I think it would be good to discuss what the Board members could do, collectively or individually, and what impact it might have if they did.

As an individual, I think Board members could:

Quietly point out policy violations to the superintendent, give one week for a change to occur, and, if one does not, use part of their time to publicly list the policy violation along with every other at every subsequent Board meeting.

Review budgets with a fine-tooth comb with an auditor, ask direct questions about issues quietly, give one week for the issues to be fixed, then list the budget problems publicly at every subsequent Board meeting using part of their time.

Publicly propose new and revised policy, both collaboratively and individually.

Vote against budgets and proposals, saying why each time.

Collectively, Board members could:

Vote down budgets and proposals

Make a joint public statement that the superintendent has failed to comply with policy or fix a budget issue and express disapproval

Fire the superintendent

So, are all of these impossible? Or ineffective? If they are possible and likely to be effective, why don't any of the Board members do them?

Reader47 said...

There does seem to be a huge disconnect between what we the public perceive as "their job" and what SPS staff/admin see as "their job" - and whether doing it constitutes good governance or interference.

I gotta say, I personally wouldn't put up with some of the shenanigans that happen at SPS very long, and I'd probably be one of those Board members the Times publically reprimands for "overstepping" - but at this point, what do you have to lose? Its clearly not working on so many levels - do something different!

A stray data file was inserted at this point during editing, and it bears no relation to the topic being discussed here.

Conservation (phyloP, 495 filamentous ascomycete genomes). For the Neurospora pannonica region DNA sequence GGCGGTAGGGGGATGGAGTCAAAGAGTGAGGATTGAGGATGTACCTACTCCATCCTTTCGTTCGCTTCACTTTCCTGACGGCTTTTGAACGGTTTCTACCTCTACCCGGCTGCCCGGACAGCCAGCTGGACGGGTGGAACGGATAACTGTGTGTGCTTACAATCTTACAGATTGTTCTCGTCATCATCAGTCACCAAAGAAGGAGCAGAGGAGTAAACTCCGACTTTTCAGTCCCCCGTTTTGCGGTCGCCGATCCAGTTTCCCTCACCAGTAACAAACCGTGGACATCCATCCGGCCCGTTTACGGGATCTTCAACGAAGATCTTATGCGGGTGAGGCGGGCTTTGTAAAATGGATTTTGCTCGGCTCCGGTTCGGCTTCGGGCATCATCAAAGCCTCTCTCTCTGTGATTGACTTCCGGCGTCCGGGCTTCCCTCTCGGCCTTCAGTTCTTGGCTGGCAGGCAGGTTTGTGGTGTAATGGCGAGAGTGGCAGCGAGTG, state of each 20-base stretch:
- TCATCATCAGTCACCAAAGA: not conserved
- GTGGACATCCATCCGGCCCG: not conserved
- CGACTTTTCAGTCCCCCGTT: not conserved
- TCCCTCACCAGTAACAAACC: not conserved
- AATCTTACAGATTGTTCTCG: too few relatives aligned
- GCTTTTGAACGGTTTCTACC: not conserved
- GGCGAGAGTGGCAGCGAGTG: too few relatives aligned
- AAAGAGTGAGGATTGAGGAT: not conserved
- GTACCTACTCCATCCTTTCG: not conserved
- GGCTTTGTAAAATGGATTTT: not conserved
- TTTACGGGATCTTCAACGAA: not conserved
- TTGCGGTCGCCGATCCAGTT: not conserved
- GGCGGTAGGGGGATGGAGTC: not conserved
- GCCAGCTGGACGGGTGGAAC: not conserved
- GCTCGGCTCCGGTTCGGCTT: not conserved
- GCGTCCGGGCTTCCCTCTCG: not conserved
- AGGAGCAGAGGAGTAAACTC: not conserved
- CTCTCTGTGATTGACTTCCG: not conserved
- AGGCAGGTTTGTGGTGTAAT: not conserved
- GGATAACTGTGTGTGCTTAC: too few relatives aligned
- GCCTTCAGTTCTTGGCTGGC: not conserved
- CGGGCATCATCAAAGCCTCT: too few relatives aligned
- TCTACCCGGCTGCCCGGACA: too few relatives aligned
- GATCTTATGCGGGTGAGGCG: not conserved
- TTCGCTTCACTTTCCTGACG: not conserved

Why not start publically calling out, as David suggests, failures to rectify policy violations. Do that enough times and sooner or later someone will change their behavior...

just do something. The ship is sinking and you won't all fit in the available lifeboats.....

Patrick said...

I don't agree that the current board is not doing much, Charlie. They got staff to adopt a math textbook that staff didn't want. They got staff to accept later high school bell times as a priority for the year, even though staff through a hissy fit about it.

Compare the MGJ era board, whose work consisted of telling parents "We trust our hired professionals" over and over.

L.L. said...

I am disappointed in Charlie's tactics.

Melissa Westbrook said...

Well, LL, don't leave us in suspense.

What does your statement mean?

Charlie Mas said...

The Board selected the elementary math instructional materials. That's true. They did something that is their duty per statute.

How about this: the staff stonewalled the board's access to information about the math materials and provided the board with false information about math materials - without consequence.

As for making the bell time change a "priority", please review the staff's history of working on board priorities - they don't. And, again, the board totally controls their priorities. The fact that the staff believed that they could influence that list is evidence of board weakness, not strength.

Patrick said...

the staff stonewalled the board's access to information about the math materials and provided the board with false information about math materials - without consequence.

But it did have a consequence. This Board didn't let the staff get away with it this time, like they have every past time.

It's a sign of previous board's weakness that staff thought they could control the board's priorities list. And it's a sign of this board's relative strength that they adopted their own priorities over staff's objections.

Lynn said...

Losing isn't a consequence. There should be some specific, identifiable consequence to individual staff for stonewalling the board, providing them with false information and encouraging the principals to revolt against the board's math adoption.

Where else could an employee get away with that behavior?

Anonymous said...

Patrick has it exactly right. I'm frankly surprised Charlie doesn't see that. WSDWG